Recent Developments in IT Equipment Capital Depreciation

Dec 19, 2020

When it comes to the capital depreciation of equipment within a company’s data center, accountants and IT leadership often find themselves in disagreement. Accountants may argue that the value of data center assets are related directly to the depreciated value of the assets, while IT experts view the equipment through a lens of functionality more than monetary value.

However, everyone involved can agree that keeping the data center up and running is of utmost importance, meaning equipment replacement is going to happen when it’s needed and understanding the value of replacement equipment is crucial.

Capital Depreciation and Accounting: What You Need to Know

Typically, the costs of a company’s assets will be spread over a period of years directly related to how long that asset is expected to be utilized for company function. This spread will be reflected in the company’s books and the company will record tax write-offs accordingly within the cap of $500,000. However, the Tax Cuts and Jobs Act of 2017 (effective 2018) increased the depreciation rate of data center assets and boosted the yearly cap to $1 million, effectively doubling the depreciation value of business assets.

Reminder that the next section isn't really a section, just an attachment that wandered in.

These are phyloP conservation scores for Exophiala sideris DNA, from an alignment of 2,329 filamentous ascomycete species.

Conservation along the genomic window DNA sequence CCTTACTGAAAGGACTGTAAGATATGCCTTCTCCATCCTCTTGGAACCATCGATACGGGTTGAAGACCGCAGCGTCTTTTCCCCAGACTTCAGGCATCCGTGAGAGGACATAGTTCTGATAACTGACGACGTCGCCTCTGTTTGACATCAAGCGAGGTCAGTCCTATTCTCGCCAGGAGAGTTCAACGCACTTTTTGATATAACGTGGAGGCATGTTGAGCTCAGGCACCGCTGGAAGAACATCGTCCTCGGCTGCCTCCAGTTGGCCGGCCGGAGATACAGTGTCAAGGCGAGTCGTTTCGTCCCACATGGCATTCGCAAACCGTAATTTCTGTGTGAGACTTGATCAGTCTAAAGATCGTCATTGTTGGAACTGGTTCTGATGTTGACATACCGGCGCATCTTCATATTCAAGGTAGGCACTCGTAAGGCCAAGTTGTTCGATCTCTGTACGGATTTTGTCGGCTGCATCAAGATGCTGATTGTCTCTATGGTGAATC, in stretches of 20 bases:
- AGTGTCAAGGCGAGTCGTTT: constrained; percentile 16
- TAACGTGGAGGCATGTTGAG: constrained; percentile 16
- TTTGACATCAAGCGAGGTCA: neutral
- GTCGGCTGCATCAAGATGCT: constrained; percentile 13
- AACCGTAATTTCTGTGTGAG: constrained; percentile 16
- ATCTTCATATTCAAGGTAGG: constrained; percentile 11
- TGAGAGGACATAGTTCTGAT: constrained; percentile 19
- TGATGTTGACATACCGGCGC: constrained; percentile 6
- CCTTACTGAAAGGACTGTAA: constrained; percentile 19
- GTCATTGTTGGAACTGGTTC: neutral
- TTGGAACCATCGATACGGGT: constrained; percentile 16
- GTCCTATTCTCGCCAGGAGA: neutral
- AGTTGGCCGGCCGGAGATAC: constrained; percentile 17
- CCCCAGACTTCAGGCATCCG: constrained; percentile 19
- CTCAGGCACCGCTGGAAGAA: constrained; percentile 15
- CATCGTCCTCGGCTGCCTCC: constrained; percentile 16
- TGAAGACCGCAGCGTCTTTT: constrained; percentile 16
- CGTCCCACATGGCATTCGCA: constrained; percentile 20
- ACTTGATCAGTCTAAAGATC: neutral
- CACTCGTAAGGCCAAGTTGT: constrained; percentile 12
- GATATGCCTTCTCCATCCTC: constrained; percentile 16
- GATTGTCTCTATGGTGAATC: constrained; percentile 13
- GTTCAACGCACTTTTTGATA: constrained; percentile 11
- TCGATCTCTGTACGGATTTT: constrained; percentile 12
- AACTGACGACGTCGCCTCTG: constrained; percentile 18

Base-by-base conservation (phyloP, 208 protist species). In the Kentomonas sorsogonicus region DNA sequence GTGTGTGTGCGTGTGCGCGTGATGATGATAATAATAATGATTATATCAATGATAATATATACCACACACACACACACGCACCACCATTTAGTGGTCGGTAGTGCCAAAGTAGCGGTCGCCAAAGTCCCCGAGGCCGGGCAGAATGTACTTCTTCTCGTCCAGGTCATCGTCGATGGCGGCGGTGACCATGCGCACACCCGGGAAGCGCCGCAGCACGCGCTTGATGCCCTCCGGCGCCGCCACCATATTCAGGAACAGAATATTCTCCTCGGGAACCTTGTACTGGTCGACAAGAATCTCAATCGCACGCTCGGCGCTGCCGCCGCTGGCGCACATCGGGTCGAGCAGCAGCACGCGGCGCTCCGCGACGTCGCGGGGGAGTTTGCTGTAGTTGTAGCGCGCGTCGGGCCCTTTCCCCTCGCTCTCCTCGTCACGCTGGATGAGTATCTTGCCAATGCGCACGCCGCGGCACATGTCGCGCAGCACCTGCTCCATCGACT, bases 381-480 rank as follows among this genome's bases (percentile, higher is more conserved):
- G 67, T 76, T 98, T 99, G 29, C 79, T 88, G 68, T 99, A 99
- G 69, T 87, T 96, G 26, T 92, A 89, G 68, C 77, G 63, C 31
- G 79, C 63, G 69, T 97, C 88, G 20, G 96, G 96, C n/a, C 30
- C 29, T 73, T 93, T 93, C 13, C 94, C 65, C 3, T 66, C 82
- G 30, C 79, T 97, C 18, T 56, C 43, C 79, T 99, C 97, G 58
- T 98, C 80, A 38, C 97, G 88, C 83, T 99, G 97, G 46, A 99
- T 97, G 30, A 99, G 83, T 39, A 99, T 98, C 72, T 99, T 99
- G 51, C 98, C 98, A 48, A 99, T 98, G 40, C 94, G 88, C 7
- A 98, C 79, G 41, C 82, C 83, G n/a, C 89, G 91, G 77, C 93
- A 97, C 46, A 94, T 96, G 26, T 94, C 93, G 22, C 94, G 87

This change does not apply to every state, as some states follow local law for depreciation rates. However, the change is significant for smaller businesses that spend less than $2.5 million each fiscal year on capital assets.

What Are the Benefits of This Act?

Increased depreciation rates mean that your company can write off assets within the same year rather than spreading the costs across multiple years, meaning that you’ll see the difference on your taxes sooner. You are also less likely to pose a liability risk for tax reasons, allowing you a greater amount of accessible operating capital (this is especially useful for startup companies).

You can also make the choice to keep two separate sets of books for your company, one for general accounting and one specifically for taxes. This allows your company to use the increased depreciation rate 100% for tax purposes, decreasing your liability and increasing your write-off.

Tariffs on IT Equipment: What it Means for Your Company

Companies dedicated to the development of new software have historically outsourced their processes when company profits have faltered. However, this means a rapidly expanding international data center market with constantly shifting opportunities depending on local tariffs and even local political complications.

Some IT experts push for an increased tariff on technological imports from China. Many other countries within the global IT market choose to purchase their equipment from China instead of the U.S. due to their lower costs. Therefore, increasing tariffs on Chinese IT imports may seem like the best move to make for U.S. profitability.

However, higher costs will reduce the productivity of data center developers, drawing out the wait between new improvements in capital assets. Additionally, in order to keep customer costs on par with international market competitors, services will have to be cut within provider companies and domestic competition will be limited.

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